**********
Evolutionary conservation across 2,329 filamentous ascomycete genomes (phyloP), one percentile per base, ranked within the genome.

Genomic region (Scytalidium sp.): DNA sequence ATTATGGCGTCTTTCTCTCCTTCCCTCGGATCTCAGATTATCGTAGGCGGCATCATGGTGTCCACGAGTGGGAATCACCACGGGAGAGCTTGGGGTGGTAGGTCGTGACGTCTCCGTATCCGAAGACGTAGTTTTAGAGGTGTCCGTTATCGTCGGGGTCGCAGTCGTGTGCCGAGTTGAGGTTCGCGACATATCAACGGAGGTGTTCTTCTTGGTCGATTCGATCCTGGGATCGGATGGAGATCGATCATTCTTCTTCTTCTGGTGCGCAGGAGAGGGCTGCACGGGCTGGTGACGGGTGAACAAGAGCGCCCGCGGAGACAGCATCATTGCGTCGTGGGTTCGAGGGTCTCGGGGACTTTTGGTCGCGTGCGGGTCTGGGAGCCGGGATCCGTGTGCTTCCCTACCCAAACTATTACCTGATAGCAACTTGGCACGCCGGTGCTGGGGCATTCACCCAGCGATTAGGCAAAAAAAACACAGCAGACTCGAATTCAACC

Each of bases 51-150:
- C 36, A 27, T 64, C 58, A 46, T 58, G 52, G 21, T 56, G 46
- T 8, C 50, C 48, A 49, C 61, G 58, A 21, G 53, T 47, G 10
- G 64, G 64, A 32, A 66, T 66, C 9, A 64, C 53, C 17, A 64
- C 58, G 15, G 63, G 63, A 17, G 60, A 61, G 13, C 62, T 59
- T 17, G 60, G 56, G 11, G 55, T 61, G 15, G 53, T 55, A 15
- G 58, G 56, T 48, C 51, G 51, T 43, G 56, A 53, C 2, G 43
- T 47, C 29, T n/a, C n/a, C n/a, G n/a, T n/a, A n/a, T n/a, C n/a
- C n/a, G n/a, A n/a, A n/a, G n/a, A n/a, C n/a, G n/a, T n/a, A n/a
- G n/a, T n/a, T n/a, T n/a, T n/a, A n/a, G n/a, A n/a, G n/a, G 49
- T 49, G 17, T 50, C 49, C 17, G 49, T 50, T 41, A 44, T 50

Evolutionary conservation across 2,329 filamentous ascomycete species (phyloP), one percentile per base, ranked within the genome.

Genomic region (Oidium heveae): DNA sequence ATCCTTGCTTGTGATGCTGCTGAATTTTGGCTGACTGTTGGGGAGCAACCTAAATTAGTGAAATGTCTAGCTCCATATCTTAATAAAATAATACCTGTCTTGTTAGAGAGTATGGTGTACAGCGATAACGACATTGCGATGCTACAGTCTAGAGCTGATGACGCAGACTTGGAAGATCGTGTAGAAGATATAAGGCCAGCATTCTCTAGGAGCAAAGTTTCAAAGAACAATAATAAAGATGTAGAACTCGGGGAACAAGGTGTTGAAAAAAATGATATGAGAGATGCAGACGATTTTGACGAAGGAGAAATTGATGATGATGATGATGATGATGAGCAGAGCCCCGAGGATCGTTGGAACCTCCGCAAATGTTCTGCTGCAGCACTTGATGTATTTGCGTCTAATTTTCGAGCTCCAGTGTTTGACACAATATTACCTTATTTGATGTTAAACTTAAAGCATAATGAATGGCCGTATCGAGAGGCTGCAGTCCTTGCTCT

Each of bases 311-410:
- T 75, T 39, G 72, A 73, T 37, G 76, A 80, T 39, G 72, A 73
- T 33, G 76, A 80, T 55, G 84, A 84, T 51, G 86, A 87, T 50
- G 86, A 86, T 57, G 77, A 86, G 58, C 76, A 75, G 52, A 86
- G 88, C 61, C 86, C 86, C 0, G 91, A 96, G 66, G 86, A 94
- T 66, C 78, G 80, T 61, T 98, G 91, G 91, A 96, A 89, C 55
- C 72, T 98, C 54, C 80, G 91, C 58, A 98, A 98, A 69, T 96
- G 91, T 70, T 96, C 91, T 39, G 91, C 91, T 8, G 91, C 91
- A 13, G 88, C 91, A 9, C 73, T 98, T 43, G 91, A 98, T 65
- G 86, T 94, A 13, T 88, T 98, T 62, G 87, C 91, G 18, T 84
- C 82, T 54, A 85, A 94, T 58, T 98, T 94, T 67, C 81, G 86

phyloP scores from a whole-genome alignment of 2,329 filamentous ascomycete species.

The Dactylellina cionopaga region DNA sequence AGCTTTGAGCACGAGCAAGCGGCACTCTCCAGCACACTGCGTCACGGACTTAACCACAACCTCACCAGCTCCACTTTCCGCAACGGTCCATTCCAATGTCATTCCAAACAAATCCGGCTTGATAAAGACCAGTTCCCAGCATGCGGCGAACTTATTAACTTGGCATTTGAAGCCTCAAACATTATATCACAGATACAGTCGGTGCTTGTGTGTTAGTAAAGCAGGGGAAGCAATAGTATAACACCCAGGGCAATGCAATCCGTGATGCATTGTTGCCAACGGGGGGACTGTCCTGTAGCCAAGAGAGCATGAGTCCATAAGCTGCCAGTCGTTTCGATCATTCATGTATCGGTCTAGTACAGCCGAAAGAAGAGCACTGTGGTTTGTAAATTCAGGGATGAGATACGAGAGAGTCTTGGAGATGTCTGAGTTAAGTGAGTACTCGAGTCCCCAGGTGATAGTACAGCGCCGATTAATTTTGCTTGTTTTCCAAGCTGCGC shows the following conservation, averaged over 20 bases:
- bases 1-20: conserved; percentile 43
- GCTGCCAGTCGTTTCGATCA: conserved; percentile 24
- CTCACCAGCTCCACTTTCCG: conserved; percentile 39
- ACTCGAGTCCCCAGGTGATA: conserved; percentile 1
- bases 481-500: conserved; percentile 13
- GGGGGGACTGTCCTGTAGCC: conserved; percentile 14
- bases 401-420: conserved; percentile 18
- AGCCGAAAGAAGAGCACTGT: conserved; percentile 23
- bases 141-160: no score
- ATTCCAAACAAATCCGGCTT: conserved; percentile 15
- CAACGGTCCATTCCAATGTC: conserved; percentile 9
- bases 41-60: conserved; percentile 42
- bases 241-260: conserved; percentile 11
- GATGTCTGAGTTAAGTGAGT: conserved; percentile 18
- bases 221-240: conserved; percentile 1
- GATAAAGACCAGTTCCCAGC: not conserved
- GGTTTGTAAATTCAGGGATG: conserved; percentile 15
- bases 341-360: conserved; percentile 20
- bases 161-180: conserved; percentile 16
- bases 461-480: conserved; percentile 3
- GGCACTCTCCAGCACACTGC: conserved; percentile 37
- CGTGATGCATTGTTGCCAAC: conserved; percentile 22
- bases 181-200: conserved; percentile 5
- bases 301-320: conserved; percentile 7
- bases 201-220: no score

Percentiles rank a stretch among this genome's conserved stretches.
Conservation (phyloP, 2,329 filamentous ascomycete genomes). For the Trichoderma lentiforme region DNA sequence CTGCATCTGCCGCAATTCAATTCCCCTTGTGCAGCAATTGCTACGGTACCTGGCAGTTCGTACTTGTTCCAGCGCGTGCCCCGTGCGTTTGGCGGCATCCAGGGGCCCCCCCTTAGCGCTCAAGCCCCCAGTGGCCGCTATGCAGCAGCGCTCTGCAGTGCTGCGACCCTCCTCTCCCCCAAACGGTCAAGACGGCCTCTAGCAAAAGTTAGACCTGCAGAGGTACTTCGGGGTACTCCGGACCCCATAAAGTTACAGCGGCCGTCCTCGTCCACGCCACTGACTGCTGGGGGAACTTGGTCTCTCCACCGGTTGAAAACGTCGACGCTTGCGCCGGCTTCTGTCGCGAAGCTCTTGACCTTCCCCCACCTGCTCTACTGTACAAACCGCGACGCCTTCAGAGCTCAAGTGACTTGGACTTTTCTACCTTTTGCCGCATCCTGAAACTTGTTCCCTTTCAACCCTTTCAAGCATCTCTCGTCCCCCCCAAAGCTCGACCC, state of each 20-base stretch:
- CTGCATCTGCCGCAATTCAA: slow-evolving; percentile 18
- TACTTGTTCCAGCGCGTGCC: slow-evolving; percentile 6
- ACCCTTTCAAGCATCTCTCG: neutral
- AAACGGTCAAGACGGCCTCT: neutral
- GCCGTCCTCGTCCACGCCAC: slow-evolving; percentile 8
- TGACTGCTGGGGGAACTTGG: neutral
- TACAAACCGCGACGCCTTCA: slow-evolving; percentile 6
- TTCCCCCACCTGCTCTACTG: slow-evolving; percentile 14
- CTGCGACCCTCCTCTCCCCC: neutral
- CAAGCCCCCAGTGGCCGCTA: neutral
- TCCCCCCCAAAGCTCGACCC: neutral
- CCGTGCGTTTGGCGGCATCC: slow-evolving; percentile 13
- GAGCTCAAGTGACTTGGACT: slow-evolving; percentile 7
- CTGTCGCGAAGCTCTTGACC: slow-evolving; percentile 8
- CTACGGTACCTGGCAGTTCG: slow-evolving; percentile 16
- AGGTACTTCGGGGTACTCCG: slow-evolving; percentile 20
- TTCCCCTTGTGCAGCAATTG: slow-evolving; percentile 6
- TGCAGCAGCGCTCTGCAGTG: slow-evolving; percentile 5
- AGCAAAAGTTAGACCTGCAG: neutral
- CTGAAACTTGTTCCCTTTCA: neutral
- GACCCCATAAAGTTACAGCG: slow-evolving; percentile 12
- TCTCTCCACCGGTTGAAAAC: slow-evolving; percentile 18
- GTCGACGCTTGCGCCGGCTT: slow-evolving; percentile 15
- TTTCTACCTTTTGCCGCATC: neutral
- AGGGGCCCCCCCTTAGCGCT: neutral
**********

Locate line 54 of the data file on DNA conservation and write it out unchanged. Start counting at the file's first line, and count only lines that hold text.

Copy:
Percentiles rank a stretch among this genome's conserved stretches.